I think the personal data you have about me is inaccurate, what can I do?
If you have reason to believe that any personal data that we have about you is out of date or inaccurate please log onto MyNewman (students) and / or iTrent (staff) and update your details. If the information is not held or accessible on MyNewman and / or iTrent please email (email@example.com) or write to us to notify us of any changes that should be made. We will amend your personal data if you tell us to or if we consider that it contains factual errors or is out of date.
How do I stop receiving direct marketing from the University?
When you enquire about a course, enrol on a course or become a member of staff you might start to receive direct marketing from the University about topics we believe you might be interested in e.g. courses, University events or continued professional development. We tell you at the time you provide your data that this is the case but you do have the right to ‘opt-out’. Simply email or write to the Data Protection Officer (firstname.lastname@example.org) or follow the ‘unsubscribe’ link on any direct marketing emails. If you email it would be helpful if you could ‘No direct marketing’ in the subject line. It may take a few days to activate this.
May I access my personal data?
You have the right to access your personal data held by Newman University. If you wish to enquire about the personal data which the University holds on you, you may make a data subject access request (DSAR). If you make a DSAR, you are entitled to know what personal data the University holds about you and what your personal data is used for. You are entitled to know the purposes for which the University uses the information and who it is shared with. Only information which is considered to be your personal data will be released under a DSAR unless you can prove that you have the legal right to access personal data on someone else’s behalf.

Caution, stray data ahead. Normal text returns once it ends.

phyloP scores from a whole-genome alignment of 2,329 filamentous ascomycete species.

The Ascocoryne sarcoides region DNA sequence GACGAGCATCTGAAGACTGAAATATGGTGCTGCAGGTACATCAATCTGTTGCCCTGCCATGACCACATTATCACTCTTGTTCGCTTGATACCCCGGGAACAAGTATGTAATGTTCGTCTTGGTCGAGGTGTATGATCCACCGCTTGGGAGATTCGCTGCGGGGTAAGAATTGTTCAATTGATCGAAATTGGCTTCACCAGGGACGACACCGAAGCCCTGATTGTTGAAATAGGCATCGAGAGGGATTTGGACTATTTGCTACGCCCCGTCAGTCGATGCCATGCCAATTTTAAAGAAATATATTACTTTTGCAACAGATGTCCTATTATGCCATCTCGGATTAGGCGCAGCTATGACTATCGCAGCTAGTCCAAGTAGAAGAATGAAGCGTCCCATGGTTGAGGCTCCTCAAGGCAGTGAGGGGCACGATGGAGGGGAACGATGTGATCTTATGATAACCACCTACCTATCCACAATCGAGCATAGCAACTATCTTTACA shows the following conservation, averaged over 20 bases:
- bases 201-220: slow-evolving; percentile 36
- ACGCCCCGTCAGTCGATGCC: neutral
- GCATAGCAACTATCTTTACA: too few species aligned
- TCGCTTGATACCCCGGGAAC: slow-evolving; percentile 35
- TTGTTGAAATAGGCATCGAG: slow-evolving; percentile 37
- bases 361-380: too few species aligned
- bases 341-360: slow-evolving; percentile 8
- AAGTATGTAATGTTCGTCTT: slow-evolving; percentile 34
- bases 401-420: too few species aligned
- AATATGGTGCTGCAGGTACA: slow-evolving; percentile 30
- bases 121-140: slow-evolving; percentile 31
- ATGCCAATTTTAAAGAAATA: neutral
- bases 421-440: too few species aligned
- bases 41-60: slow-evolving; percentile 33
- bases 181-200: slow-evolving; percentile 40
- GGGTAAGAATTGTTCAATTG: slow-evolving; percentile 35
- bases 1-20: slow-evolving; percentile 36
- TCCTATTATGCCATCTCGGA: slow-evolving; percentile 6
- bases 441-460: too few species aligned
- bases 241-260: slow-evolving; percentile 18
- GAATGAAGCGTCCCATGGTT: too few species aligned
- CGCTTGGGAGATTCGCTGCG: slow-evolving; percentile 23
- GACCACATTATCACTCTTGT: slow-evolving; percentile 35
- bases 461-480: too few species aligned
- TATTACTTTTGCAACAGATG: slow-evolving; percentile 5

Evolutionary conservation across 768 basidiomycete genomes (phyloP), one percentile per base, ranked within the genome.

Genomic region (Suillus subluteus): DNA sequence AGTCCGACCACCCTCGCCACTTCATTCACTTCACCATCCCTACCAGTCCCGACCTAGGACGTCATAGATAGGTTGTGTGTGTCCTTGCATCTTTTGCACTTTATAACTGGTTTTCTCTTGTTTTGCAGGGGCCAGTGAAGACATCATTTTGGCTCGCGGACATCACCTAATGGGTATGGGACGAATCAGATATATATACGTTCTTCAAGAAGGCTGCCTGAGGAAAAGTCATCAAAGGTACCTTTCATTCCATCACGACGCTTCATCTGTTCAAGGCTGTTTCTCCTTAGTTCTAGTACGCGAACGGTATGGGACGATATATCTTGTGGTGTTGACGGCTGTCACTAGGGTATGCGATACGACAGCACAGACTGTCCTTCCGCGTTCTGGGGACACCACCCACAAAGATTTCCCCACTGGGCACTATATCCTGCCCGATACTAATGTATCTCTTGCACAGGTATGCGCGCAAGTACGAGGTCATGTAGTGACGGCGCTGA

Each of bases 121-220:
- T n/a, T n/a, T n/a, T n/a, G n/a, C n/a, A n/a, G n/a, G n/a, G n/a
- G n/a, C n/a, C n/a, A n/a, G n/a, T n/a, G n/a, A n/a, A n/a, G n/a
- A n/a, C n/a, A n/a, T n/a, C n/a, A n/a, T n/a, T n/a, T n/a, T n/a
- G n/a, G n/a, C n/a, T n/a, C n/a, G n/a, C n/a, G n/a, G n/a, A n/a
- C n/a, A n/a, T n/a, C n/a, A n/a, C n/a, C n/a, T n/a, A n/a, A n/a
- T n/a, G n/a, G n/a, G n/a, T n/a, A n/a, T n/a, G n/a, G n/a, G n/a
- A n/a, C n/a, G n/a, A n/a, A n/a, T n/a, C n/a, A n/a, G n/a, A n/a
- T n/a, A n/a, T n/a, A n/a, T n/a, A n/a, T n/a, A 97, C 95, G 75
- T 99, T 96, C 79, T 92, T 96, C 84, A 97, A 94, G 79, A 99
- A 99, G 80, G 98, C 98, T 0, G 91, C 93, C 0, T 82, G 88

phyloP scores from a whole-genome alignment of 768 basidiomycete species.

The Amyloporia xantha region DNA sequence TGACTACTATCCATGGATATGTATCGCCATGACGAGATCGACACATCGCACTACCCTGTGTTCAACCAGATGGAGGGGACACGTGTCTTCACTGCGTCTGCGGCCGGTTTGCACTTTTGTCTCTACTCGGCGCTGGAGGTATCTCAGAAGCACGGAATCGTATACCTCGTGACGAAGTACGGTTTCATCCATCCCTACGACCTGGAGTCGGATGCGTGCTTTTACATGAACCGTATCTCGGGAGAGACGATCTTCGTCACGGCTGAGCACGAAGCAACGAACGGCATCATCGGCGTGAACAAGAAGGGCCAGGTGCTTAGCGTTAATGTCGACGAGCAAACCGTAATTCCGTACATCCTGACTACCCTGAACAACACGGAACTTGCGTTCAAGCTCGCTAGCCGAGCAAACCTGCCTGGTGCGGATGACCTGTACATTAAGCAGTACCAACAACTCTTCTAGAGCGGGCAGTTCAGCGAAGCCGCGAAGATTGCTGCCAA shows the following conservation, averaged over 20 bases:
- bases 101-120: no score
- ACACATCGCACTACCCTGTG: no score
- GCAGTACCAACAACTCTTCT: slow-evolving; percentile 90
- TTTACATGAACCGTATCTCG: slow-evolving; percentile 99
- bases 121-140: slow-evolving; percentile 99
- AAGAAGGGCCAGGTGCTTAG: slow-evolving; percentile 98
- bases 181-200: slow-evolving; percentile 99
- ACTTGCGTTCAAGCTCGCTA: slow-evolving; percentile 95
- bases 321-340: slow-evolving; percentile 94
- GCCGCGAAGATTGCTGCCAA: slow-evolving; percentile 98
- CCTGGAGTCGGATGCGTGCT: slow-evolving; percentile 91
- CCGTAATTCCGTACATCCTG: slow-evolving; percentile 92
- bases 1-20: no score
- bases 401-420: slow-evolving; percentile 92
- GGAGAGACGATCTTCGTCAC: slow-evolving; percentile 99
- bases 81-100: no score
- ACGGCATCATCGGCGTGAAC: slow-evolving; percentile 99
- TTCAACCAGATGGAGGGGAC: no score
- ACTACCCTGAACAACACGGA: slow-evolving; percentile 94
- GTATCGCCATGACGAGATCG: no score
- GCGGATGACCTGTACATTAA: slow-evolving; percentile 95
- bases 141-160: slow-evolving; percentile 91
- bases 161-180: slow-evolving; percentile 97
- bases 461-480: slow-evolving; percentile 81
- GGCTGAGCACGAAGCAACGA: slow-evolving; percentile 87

View more information about DSAR including how to make a DSAR
I would like to know more. Who can I contact with an enquiry or advice?
If you would like to know more than the information provided on this page we recommend that you read the University’s full data protection policy. We do not want you to be worried about the protection of your personal data, so if you have any concerns or queries please contact the Data Protection Officer via email@example.com, Data Protection Officer, Newman University, Genners Lane, Bartley Green, Birmingham, B32 3NT or 0121 476 1181. If you would like to, you are welcome to use the template letter available on the ICO website.
If you feel the University has been unable, or unwilling, to resolve your information rights concern, you can raise the matter with the ICO. They will use the information you have provided, including the University’s response to your concerns, to decide whether your concern provides an opportunity to improve information rights practice. If they believe it does provide that opportunity, they will take appropriate action which can take a variety of forms. You should raise the matter with the ICO within three months of your last meaningful contact with the University. You can find out more about this on the ICO website.